Cards Against Humanity’s Black Friday metaphor

The game company raised $100,000 to dig a hole for no reason.

There was a time when Black Friday was a rallying point for the counter-culture, with AdBusters‘ “Buy Nothing Day” pushing an anti-consumerist message that was acted out in zombie walks and sit-ins. While The Rebel Sell and The Authenticity Hoax author Andrew Potter noted the dearth of such activity this year, Cards Against Humanity stepped in to fill the nihilist void – by creating an actual void.

Yes, the brand whose tagline is “A party game for horrible people” decided to build a “holiday hole” for Black Friday: each donation got a few more seconds of dig time. Why? Some helpful answers from their FAQ:

Is this real?

Unfortunately it is.

Where is the hole?

America. And in our hearts.

Is there some sort of deeper meaning or purpose to the hole?


What do I get for contributing money to the hole?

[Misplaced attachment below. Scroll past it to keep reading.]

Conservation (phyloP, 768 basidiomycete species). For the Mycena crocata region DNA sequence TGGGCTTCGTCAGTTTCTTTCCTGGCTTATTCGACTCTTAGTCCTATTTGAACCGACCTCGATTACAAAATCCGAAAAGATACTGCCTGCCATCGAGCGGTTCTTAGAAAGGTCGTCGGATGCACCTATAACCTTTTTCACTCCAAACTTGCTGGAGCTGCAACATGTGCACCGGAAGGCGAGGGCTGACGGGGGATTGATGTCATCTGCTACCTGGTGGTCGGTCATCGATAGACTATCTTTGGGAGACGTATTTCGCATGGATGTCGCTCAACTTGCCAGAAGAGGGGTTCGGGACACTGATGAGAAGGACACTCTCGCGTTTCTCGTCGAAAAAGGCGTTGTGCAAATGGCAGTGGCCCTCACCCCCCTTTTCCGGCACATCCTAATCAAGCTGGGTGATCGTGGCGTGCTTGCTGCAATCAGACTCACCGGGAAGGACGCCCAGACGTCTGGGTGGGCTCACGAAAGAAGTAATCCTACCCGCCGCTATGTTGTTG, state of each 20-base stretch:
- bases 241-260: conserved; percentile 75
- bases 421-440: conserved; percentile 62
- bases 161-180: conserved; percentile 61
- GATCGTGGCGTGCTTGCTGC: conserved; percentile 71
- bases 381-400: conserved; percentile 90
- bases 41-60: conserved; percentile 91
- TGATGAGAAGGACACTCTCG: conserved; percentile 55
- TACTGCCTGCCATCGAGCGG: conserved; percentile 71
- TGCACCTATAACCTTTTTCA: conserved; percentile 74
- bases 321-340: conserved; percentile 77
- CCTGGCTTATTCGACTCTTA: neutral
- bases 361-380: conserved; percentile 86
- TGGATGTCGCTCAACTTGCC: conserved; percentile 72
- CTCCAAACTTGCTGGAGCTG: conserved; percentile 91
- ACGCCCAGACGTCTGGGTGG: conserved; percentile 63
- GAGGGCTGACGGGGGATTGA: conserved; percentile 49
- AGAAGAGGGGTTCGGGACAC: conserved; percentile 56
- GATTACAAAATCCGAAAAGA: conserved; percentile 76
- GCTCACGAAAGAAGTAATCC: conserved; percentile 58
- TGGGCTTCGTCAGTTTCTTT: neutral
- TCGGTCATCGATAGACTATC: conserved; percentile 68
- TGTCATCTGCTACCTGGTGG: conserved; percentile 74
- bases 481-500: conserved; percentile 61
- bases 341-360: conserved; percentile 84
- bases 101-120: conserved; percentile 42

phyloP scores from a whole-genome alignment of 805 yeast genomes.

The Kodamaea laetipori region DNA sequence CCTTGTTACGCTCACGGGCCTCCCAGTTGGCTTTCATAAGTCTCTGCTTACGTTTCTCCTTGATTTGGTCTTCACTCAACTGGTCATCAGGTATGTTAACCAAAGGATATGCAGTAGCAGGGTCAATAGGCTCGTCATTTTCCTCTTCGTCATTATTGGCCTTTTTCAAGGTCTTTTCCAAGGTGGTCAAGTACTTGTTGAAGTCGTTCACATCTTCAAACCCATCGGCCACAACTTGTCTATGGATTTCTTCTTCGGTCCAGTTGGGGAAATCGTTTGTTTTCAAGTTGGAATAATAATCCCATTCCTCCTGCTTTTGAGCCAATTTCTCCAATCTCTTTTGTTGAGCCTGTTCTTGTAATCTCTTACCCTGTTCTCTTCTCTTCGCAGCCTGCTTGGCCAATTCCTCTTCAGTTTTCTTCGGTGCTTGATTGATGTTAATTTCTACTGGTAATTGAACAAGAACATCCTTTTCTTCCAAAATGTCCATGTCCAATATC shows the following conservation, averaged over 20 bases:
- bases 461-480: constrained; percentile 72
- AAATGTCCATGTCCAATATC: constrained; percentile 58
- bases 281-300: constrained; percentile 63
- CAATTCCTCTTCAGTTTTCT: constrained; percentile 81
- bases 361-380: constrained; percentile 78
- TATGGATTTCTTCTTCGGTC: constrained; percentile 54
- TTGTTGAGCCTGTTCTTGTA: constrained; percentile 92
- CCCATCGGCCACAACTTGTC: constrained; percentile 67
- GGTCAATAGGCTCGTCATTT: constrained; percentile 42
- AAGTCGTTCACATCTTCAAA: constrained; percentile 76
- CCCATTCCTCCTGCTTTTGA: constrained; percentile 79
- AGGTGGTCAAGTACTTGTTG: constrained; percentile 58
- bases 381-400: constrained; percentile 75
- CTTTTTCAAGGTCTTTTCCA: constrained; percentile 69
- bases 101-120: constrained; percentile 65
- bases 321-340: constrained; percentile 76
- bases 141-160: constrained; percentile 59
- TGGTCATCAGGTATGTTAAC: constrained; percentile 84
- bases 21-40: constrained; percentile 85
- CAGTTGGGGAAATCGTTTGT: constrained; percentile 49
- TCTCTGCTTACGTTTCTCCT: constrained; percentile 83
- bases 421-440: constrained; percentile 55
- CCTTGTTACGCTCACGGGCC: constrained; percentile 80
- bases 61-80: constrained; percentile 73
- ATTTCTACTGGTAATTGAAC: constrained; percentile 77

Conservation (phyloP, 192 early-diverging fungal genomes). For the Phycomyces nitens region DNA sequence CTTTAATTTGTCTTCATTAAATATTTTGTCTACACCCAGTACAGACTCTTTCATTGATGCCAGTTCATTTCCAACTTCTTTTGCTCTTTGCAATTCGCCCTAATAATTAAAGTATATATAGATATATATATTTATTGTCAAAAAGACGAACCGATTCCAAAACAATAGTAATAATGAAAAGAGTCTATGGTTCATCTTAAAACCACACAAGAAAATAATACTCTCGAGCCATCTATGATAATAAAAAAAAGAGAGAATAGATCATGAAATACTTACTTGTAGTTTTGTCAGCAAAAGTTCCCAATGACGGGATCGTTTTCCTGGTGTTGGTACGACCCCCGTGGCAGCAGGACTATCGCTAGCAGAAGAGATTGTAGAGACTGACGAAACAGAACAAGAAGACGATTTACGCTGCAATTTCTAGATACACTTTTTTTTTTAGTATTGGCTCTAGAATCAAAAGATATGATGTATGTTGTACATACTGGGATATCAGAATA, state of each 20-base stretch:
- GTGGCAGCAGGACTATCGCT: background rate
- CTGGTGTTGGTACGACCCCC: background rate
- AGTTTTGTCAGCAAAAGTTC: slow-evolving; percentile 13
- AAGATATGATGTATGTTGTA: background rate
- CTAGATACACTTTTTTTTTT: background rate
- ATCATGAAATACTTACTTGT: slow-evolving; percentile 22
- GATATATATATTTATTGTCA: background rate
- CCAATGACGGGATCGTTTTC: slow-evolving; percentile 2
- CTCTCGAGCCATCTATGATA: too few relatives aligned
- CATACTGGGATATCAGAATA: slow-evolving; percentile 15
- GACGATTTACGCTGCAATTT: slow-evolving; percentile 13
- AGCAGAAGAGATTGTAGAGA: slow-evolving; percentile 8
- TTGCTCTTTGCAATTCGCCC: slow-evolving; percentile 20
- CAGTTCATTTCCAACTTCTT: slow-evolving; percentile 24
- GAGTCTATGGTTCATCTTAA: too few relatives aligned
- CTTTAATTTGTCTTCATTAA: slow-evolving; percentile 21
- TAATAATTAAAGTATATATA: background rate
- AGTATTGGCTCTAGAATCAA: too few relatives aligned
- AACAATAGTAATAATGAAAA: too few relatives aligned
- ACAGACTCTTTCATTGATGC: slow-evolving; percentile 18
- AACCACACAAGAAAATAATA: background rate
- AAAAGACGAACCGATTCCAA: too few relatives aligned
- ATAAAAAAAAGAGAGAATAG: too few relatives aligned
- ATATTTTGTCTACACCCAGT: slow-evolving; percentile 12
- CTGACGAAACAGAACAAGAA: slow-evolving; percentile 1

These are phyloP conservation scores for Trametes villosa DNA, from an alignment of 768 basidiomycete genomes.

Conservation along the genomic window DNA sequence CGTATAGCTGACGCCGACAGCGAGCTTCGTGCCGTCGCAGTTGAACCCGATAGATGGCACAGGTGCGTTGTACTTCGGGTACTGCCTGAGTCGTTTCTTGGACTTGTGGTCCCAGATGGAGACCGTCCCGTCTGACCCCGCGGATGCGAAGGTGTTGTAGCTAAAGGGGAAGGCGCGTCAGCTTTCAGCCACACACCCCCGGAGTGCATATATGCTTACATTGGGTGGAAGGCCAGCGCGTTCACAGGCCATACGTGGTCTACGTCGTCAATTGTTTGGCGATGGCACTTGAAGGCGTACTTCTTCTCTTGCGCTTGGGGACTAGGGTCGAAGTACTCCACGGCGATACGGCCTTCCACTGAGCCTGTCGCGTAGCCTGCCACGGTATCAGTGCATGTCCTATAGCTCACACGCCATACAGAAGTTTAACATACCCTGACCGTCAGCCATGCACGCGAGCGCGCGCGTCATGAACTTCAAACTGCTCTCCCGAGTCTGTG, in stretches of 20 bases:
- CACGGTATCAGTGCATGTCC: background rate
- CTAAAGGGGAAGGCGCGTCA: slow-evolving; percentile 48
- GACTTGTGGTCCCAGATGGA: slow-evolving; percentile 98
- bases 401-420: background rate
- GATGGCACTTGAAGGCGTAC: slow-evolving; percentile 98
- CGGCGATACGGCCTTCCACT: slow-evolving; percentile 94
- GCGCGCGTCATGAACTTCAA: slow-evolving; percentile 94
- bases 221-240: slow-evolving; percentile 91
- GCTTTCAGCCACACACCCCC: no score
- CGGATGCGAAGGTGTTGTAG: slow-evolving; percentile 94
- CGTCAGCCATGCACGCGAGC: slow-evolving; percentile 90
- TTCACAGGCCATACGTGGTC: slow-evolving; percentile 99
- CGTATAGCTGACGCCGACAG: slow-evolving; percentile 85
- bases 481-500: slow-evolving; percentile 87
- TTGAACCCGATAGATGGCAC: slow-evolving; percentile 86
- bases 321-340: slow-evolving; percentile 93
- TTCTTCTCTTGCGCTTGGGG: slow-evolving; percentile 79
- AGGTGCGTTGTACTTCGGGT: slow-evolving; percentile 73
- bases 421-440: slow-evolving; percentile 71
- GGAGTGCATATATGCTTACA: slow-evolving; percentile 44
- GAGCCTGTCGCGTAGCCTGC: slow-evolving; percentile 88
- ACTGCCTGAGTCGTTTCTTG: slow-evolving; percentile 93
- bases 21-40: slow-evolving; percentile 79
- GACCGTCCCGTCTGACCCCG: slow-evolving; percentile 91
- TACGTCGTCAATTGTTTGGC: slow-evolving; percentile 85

A deeper hole. What else are you going to buy, an iPod?

Why aren’t you giving all this money to charity?

Why aren’t YOU giving all this money to charity? It’s your money.

Is the hole bad for the environment?

No, this was just a bunch of empty land. Now there’s a hole there. That’s life.

How am I supposed to feel about this?

You’re supposed to think it’s funny. You might not get it for a while, but some time next year you’ll chuckle quietly to yourself and remember all this business about the hole.

And with that sales pitch, just how much money would you expect the hole to raise? By Sunday, when the digging stopped, more than $100,000. You can’t say the campaign isn’t on brand, although watching the dig feels more like “humanity against itself.” What’s that you say about a sinking feeling?